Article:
Ty, who at the end of Grade 2 was rated by his school as only being midway though Grade 2 in most of his learning areas jumped a year an one half in his ratings so as he begins Grade 4 his is rated as midway through Grade 4. Chiara is rated at midway through Grade 1 after a year of prep (and being in a Reggio Emilio inspired program).
Given the above highlighted research it then is critical for schools to also educate and empower the parents of their students … especially before Grade 4.
It is for this reason I have designed a new seminar for 2010 to be delivered to parents at primary school to begin to educate them on how they can partner their children in developing a positive self-perception of learning. Check out the seminar at the website www.intuyuconsulting.com.au
In this particular chapter of the book called “Open Secrets” Malcolm discusses a distinction made by a national security expert (Gregory Treverton) between puzzles and mysteries and the different skills involved.
Something is a puzzle when we have to figure something out from not having enough information. Finding Osama Bin Laden is a puzzle. As Gladwell points out ” The key to the puzzle will probably come from someone close to bin Laden, and until we can find that source, bin Laden will remain at large”. Watergate was a puzzle where Woodward and Bernstein were search for a buried secret.
Something is a mystery when there is too much information and one is required to sift through the information and use one’s judgement and assessment to come to a conclusion. Gladwell used the cases of Enron and the British Intelligence prediction of the German V1 Rocket to show the distinction.
Now, while Gladwell is using his article to explore and examine the different skills required in the intelligence community given the nature of the world, it had me thinking about teaching and our schools.
Are we skilling our students to just solve puzzles or are we also preparing them for a information rich world where they also need the capacities to solve mysteries?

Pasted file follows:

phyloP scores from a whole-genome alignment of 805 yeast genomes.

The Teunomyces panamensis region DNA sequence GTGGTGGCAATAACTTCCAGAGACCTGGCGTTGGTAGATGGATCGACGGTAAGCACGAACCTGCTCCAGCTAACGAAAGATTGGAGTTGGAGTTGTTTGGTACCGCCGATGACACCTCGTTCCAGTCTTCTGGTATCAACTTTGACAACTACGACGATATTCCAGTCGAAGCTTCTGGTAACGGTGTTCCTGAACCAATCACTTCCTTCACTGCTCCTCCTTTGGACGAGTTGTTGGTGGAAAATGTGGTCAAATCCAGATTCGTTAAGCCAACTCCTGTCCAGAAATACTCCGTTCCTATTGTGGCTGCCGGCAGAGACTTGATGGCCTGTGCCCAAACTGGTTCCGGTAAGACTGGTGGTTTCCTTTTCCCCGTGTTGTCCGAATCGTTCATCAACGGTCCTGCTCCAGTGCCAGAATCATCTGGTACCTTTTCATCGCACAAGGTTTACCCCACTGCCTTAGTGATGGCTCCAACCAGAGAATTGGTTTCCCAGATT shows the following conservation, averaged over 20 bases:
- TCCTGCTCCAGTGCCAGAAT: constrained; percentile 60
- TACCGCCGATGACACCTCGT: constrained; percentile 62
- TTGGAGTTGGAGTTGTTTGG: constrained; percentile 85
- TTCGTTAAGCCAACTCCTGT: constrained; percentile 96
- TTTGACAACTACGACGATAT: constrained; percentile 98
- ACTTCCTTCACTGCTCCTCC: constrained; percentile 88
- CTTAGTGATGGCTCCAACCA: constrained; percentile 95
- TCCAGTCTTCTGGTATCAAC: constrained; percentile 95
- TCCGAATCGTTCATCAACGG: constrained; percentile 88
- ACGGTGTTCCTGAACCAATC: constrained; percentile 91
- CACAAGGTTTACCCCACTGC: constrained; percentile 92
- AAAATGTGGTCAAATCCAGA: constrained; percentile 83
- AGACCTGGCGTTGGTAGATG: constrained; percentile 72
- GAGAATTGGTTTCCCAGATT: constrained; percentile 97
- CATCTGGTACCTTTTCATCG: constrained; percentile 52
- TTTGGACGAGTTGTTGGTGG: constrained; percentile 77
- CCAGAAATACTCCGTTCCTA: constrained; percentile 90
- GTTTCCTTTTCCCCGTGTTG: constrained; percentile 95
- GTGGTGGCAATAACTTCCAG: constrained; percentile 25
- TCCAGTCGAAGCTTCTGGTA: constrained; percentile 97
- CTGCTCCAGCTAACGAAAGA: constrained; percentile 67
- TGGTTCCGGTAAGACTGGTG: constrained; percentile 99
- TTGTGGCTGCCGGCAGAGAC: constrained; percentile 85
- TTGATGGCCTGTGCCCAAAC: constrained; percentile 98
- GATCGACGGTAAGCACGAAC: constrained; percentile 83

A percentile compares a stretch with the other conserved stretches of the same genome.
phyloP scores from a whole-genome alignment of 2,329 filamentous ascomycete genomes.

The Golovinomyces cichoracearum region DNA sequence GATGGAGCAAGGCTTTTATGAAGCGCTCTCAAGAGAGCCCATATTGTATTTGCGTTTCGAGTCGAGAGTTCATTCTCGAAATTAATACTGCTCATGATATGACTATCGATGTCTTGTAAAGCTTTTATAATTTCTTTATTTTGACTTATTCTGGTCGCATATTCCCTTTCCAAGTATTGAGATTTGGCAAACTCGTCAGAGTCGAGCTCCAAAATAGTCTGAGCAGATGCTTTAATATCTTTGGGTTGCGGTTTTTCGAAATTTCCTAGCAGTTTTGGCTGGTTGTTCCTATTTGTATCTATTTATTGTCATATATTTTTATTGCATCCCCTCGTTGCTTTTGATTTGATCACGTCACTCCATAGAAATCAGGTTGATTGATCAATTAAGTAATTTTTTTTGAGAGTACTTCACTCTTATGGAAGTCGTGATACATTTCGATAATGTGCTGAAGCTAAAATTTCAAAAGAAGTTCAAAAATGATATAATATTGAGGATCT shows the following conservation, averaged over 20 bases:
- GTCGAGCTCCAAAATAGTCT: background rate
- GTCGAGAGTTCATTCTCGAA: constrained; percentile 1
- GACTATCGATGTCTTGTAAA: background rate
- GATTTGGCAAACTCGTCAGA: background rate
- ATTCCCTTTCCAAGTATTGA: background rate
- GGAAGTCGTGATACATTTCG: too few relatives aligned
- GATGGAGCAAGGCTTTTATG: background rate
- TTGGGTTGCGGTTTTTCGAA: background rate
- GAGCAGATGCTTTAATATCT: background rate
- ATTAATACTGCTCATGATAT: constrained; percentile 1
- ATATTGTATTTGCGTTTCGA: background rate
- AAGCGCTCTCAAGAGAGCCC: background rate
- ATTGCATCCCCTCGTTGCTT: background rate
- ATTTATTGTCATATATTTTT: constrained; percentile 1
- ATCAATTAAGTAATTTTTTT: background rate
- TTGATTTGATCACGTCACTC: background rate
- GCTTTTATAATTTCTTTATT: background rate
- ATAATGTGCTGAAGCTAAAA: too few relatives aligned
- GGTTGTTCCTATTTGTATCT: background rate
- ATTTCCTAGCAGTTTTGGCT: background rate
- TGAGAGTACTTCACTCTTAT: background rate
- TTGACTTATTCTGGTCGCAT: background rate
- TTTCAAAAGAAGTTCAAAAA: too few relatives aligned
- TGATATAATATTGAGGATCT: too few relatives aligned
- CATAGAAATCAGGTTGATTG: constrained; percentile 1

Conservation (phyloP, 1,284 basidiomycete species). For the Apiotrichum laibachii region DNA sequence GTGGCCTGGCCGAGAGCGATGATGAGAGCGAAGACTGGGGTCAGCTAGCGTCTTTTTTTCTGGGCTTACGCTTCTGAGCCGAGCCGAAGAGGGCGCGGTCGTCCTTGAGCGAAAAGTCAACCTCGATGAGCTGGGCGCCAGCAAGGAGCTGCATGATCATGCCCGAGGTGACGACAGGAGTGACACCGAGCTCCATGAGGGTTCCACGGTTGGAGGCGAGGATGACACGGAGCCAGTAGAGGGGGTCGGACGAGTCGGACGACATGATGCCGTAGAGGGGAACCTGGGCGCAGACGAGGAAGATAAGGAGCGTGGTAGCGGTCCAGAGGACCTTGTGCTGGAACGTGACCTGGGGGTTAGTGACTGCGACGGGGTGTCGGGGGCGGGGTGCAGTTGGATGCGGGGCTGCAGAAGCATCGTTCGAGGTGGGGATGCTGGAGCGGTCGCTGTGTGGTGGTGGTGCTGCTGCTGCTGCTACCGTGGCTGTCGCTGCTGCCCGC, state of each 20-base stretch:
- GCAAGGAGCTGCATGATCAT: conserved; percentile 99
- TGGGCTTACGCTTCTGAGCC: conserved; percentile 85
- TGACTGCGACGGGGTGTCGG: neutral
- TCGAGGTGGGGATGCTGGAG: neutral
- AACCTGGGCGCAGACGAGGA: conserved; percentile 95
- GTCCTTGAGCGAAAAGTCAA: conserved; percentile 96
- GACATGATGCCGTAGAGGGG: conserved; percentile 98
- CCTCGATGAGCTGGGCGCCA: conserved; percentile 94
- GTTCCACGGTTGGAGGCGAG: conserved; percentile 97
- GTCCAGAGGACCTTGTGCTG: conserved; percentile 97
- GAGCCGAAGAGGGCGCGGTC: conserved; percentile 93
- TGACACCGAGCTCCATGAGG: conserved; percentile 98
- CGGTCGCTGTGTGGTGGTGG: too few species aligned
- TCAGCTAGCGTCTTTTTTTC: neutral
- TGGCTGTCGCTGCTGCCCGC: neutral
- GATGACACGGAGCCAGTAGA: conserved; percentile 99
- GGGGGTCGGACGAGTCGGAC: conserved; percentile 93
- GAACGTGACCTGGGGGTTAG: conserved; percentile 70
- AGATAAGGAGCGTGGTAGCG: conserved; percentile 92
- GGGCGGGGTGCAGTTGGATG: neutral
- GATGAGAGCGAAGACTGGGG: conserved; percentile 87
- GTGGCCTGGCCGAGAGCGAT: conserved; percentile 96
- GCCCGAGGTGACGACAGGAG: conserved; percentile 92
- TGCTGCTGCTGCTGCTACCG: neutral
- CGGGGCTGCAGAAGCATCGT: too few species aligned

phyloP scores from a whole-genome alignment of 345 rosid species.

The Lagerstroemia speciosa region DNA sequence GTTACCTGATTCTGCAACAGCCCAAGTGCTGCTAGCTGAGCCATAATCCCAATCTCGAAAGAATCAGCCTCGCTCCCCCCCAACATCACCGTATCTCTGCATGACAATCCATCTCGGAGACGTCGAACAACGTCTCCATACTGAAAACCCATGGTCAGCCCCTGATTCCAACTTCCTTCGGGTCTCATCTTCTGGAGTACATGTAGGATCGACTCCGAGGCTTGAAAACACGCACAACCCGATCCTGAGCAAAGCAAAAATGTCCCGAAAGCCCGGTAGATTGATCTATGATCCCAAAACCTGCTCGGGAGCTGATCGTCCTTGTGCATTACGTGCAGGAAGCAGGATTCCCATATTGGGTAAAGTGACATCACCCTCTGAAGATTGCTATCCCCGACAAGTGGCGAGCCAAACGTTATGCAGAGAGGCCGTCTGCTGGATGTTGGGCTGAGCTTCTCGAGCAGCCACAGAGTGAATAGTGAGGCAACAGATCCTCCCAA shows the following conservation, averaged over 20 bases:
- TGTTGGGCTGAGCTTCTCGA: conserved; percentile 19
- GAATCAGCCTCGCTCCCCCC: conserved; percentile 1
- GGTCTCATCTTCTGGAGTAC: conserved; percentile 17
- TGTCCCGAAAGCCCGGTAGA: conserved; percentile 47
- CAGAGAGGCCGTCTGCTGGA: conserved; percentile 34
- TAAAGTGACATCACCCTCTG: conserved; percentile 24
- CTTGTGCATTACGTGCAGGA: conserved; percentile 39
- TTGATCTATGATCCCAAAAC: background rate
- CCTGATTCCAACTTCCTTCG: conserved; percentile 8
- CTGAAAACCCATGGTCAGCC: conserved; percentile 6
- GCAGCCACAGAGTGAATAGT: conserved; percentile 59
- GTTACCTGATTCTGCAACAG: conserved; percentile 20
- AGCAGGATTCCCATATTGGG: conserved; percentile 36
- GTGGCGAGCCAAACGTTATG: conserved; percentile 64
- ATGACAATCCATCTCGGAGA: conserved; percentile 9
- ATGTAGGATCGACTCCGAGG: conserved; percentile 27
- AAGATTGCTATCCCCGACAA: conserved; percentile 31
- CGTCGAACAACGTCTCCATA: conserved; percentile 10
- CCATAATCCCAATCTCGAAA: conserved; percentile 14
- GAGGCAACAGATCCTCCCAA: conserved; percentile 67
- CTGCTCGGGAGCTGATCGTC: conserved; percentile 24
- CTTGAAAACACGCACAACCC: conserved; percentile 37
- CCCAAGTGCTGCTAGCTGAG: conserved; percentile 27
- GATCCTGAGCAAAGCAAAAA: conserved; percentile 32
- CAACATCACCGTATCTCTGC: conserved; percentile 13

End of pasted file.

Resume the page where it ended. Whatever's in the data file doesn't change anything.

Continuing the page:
The actions of a puzzle solver would be to find more and more information that would shine a light on the puzzle one would wish to solve. When one is researching for a cure for cancer, or a new theory about physics, or why the beetles in a particular area of the bush are dying … then one would need to gain more information. Many thriller movies (e.g. The Davinci Code) and video games are based on puzzle solving. The blockers to resolving an issue would be factors like withheld information, lack of funding to do the research, etc. As Gladwell states “puzzles come to a satisfying conclusions”.
Mysteries, however, require another set of capacities because they are a lot “murkier”. It is like having a 500 piece jigsaw puzzle with an extra 500 pieces that look similar and could fit in the mix. Sometimes the information we have is inadequate or inconsistent. Sometimes having more information clouds up the issue. Sometimes the question asked itself cannot be answered (perhaps it is the wrong question or one that does not reveal what is actually being looked for). Mysteries require people with skills of analysis, of judging what is useful and consistent and what is not. Gladwell suggests, “it requires more thoughtful and skeptical people with the skills to look more closely at what we already know …”.
Are we not in a world where information is plentiful and there are many more inconsistent and contradictory references? When a student, or a teacher for that matter, wants to know something what is the first thing they do? Probably use a search engine (e.g Google) or go to Wikipedia. But there are reams or information there to sift through. What is accurate, precise or even relevant?
My question to you, as someone reading this blog, is are you preparing your students (or in the case of parents … your children) to solve mysteries? To be people who challenge ideas and are skeptical about information until it can be validated and made consistent in its pattern. To be people who network and ask questions to fit the information into a coherent whole. One capacity of someone who is a mystery solver is someone who challenges the status-quo. Do we do that as teachers and parents?
I suspect that, for the most part, we are purely preparing our students’ and children to be puzzle solvers. And that is not preparing them for even now … let alone the future.